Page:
The morning hadn't gone well. We'd only caught one speckled trout — the only bite we'd had.

"Let's go over to the jetties," I suggested to my fishing partner. "Maybe we can take some flounder or a stray redfish over there."

On the first cast, my buddy caught a sheepshead and asked, "You want to keep this thing?"

"Absolutely," I answered, "and any more sheepshead we catch."

As we moved closer to the rocks, we saw flashes of silver just under the foam around the jetties.

"Those sheepshead are on the rocks as thick as a covey of quail on a pile of corn," my friend said.

For the next three hours, we caught sheepshead until we had a full ice chest, and then we caught and released sheepshead until we had sore arms.

When we returned to the dock and started cleaning the fish, several of the other anglers who came in with only one or two specks and reds looked over our catch and snickered.

These anglers didn't realize that we'd caught some of the finest-tasting fillets that would grace the table of a Friday night fish fry. We soon had Ziploc bag after Ziploc bag full of what many call the poor man's lobster. If you want fillets to fry up in your fish cooker, then bet on the sheepshead.

Before speckled trout, redfish and flounder fishing heats up, snapper arrive, and cobia start making their run, search for rocks and pilings and the zebra-looking fish that call these areas home for a mess of good-eating fish to tickle your tastebuds and please your family and friends.

I thoroughly enjoy catching fish, but I also really like to eat fish. Of course I like to catch and release tarpon and marlin. However, I primarily come from a background of "eat what you catch."

When I went to college, I wore blue jeans before students thought of them as fashion statements. My family ate rough fish when most other anglers threw back triggerfish, redfish, spadefish, amberjack, sheepshead and other fish many anglers considered "trashy" at that time.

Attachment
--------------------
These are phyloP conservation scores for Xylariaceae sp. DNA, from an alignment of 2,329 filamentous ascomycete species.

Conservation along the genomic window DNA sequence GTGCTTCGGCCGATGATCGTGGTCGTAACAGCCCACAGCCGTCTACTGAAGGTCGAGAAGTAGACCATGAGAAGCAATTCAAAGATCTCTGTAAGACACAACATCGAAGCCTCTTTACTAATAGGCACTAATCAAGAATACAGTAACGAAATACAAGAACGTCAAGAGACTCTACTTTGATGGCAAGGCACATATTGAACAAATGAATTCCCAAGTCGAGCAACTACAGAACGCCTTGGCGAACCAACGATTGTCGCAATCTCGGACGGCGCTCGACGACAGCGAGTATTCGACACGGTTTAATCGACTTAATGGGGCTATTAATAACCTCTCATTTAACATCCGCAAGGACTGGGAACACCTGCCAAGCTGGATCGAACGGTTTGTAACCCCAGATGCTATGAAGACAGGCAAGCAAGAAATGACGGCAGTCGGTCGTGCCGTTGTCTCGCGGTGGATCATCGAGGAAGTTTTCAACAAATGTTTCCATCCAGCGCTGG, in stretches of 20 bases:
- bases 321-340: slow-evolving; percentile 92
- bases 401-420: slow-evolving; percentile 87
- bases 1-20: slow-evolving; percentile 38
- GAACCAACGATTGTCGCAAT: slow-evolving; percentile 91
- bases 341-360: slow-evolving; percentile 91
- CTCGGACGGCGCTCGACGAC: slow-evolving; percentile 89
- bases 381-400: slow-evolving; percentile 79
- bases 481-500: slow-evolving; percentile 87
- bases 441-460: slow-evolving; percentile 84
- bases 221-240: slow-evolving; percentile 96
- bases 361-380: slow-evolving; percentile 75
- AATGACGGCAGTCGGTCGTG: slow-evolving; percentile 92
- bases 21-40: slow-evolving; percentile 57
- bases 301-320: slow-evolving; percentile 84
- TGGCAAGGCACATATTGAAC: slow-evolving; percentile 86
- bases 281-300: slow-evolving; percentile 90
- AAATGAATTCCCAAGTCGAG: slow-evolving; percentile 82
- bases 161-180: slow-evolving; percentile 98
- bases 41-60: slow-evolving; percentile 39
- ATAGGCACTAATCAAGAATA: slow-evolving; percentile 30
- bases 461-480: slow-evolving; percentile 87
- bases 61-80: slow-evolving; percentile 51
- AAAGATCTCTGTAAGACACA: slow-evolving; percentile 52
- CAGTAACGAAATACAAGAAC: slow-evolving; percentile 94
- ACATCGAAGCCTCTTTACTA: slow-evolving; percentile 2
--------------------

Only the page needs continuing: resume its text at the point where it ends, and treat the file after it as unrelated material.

We learned that under the sheepshead's goofy-looking shape, protruding teeth and unusual colors lay mighty-fine fillets that could rival the taste of lobster and red snapper.

My love affair with the sheepshead started back when offshore anglers used steel rods and reels and fished with cotton handlines to catch snapper.

During the winter months, the sheepshead come inshore in many of the estuary areas and often far up coastal creeks. You almost always can locate them around rigs, bridges, dock pilings, jetties and wrecks near shore, where barnacles and stone and fiddler crabs live.

Often in a morning of fishing, you can fill up a cooler with more sheepshead than you want to clean. Although the sheepshead has a large stomach cavity, it has a nice fillet across the top of its back and down near its tail. You can broil this fillet with some lemon and butter, or boil it with crab boil and serve it with lemon and butter just as you do lobster tails. I've fooled many an unknowing dinner guest with what I've called "de-tailed lobster meat" — actually a sheepshead fillet.

But most of us who catch and eat sheepshead don't want the rest of you to know the delicious flavor of a sheepshead fillet, probably due to the fish's diet of shellfish. We don't want to create a run on sheepshead like Paul Prudhomme did when he introduced the world to blackened redfish.

 

How to Catch Them

If you'll remember a few things, you won't have trouble catching sheepshead.

Sheepshead have small mouths and live in barnacle-encrusted places. Therefore you have to fish with abrasion-resistant line.

But because sheepshead easily become line-shy, you won't find using heavy line the answer. You have to fish with an invisible, often small-diameter, very-tough line, which you can discover many varieties of on the market today.

Also sheepshead don't like lead. Although you may have to use some lead to get your bait down to the sheepshead, the farther you put it away from the bait, the better your chances for getting sheepshead to bite.